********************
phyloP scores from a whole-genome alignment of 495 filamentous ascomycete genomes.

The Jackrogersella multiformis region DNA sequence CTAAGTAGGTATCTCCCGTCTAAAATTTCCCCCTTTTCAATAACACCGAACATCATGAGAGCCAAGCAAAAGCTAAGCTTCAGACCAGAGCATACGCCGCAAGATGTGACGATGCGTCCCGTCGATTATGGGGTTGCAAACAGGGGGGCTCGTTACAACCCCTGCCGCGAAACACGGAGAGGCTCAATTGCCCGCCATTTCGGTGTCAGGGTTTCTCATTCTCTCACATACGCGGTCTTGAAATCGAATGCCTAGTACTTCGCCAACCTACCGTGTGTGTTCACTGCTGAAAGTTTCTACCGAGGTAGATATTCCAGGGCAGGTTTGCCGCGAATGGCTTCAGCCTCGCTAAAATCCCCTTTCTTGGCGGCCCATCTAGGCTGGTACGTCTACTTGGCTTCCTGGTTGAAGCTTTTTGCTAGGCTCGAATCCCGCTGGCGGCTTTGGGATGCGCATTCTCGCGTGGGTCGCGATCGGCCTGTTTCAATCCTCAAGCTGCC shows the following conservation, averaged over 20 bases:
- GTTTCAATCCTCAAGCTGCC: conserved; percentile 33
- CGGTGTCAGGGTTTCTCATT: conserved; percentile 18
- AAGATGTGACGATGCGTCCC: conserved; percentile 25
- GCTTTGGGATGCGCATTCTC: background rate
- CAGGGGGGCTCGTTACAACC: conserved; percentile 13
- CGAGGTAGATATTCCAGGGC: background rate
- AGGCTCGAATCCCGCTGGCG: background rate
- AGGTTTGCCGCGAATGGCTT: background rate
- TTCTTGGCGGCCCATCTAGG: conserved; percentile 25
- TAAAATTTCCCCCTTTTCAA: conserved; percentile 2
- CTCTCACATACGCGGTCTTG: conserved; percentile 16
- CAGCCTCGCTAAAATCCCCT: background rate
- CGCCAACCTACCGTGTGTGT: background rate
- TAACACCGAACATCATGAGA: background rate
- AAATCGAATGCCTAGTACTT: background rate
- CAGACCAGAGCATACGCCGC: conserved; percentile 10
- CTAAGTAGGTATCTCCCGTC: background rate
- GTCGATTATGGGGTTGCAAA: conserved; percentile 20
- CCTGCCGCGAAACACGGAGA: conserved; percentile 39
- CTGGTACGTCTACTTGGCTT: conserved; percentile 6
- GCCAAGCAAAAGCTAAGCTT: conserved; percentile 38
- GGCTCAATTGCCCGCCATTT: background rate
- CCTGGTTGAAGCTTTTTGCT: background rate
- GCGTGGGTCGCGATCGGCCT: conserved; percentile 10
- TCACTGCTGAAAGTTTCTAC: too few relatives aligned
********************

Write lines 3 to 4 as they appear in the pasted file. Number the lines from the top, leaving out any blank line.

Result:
- GTTTCAATCCTCAAGCTGCC: conserved; percentile 33
- CGGTGTCAGGGTTTCTCATT: conserved; percentile 18